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Album: Cheryl Cole, Messy Little Raindrops (Polydor)

Stick with the Girls: Cheryl's solo effort fails to light up

Everyone loves Cheryl Cole. That's what we're told, anyway.

She's the people's princess! The queen of hearts! The dimple-cheeked everywoman from the L'Oréal ads! And she didn't even have to die to achieve it, just catch malaria and marry a serial love-rat.

However, her status is looking shaky at the moment, having sent the Easter Island-faced, supernaturally irritating trustafarian Katie Waissel through to the X Factor finals at the expense of talented Zimbabwean teenager Gamu Nhengu, thereby inflicting the biggest blow to her own public image since that nightclub toilet incident all those years ago. So she goes into the Messy Little Raindrops campaign with something of a goodwill deficit, which is unfortunate, because it's rubbish.

How the most famous member of a pop group who have been releasing consistently brilliant records for the best part of a decade can make such dismal solo albums may seem mysterious, but the explanation is easy: unlike Girls Aloud, the writing/ production team of Xenomania aren't involved. (The less stellar Starsmith and Wayne Wilkins are.)

Lead single and opener "Promise This" is suitably bonkers, with the word "alouette" parroted so fast it sounds Japanese, but the second Cole album hits the skits immediately thereafter, with the landfill chartpop of Travie McCoy collaboration "Yeah Yeah". "Live Tonight" is a piece of sub-Lauper skinny-tie pop/rock which will have the writers of Rod Stewart's "Young Turks" consulting their lawyers. The acoustic, Imbruglia-ish "The Flood", an extended metaphor about lighthouses and shipwrecks and the natural disaster of its title, suggests Chezza's not hoping for big airplay in Pakistan. Which is for the best: they've suffered enough.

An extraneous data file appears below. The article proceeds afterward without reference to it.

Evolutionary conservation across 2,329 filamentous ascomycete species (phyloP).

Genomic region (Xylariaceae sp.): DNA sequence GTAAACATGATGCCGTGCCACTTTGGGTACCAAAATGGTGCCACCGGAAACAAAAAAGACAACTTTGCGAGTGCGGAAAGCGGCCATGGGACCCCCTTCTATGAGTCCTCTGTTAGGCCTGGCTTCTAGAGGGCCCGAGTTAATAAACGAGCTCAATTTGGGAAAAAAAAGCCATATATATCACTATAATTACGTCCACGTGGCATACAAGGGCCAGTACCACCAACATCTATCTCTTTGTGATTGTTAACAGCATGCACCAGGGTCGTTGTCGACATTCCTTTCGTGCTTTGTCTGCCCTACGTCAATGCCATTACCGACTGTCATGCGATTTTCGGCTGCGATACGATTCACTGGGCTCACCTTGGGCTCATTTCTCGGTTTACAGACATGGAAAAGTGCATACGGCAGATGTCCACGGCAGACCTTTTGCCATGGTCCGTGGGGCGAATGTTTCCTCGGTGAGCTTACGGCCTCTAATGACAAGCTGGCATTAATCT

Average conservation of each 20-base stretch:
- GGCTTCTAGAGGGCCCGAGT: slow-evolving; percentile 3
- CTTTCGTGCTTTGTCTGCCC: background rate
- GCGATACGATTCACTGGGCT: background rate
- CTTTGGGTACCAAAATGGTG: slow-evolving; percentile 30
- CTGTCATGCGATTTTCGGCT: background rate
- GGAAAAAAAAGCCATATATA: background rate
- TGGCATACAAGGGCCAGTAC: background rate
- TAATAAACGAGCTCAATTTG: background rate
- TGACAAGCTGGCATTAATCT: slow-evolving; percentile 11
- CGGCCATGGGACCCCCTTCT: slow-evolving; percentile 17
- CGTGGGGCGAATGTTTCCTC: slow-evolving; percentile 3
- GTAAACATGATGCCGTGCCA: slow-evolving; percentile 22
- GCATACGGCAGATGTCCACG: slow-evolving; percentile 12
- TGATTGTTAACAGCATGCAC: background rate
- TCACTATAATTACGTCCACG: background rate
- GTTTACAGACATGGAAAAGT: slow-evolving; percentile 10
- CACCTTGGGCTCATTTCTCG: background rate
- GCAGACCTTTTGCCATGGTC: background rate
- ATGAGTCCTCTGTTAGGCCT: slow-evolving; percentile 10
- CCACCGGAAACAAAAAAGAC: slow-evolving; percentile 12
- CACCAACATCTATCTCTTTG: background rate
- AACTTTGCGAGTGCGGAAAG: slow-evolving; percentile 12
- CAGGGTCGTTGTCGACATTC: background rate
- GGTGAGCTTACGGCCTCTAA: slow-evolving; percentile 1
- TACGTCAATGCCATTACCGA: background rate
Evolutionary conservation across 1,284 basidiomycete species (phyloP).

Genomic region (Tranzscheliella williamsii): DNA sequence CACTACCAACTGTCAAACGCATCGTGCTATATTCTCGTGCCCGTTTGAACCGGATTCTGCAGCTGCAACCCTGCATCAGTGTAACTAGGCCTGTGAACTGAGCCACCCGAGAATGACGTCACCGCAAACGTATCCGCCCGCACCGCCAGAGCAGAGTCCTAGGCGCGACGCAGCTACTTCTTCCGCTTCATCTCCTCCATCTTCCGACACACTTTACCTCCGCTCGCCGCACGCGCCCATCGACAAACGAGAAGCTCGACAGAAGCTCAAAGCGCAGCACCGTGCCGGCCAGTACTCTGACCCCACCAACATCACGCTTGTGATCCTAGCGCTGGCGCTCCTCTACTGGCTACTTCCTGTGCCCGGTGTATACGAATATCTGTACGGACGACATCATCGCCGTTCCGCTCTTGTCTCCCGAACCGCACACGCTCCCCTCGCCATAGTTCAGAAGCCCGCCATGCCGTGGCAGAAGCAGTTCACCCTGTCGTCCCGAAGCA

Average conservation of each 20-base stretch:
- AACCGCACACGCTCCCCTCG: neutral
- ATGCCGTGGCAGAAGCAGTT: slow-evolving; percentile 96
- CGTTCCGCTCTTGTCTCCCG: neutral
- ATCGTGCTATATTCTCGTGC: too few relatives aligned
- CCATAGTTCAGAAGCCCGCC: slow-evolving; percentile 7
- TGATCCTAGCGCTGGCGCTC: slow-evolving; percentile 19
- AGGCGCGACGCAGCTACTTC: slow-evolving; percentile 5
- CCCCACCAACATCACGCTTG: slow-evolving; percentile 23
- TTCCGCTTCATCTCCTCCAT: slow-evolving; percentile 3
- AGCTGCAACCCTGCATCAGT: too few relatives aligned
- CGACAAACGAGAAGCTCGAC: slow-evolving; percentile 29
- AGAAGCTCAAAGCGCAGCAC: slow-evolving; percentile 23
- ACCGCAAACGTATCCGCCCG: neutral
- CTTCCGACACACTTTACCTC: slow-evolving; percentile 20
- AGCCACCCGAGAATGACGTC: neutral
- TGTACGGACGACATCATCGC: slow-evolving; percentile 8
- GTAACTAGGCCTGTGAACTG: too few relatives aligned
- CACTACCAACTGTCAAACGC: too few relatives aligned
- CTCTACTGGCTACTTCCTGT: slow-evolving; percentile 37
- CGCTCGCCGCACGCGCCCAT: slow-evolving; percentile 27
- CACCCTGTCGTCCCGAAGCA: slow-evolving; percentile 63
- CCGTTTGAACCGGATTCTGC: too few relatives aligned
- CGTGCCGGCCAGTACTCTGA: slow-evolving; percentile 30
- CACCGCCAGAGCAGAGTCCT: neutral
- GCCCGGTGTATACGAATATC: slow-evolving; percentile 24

The bhangra-flavoured "Amnesia" is an attempt to recapture the magic of Missy's "Get Ur Freak On" almost a decade late. "Everyone", starring Dizzee (will.i.am must be gutted), is nothingy until the Rascal comes in with lines such as "I came from the bottom/ Underprivileged, but overly rotten", and it briefly gets exciting.

The sort-of title track "Raindrops" is about how raindrops make things grow, you see? In the garden. And in the Garden of Love, too. Or, as she unprettily bellows it, "LoOoOoOove". Whoever writes her lyrics needs to be dragged through a hedge.

"Let's Get Down", which samples "I.O.U" by Freeez and, I think, Billy Squier's "Big Beat", is a lame grab for hipness, with a guest rapper who uses the N-word (ooh, edgy), but ruins it all by approvingly referencing Sex and the City. "Happy Tears" is a slightly mental vengeance song. I hope Ashley hasn't got a pet rabbit. And "Waiting", a fast one to end, couldn't be more perfunctory if it had "keep the ratios up" stencilled across it.

Messy Little Raindrops is music for yoghurt adverts, with lyrics for people who get their emotional vocabulary from Take a Break and Loose Women.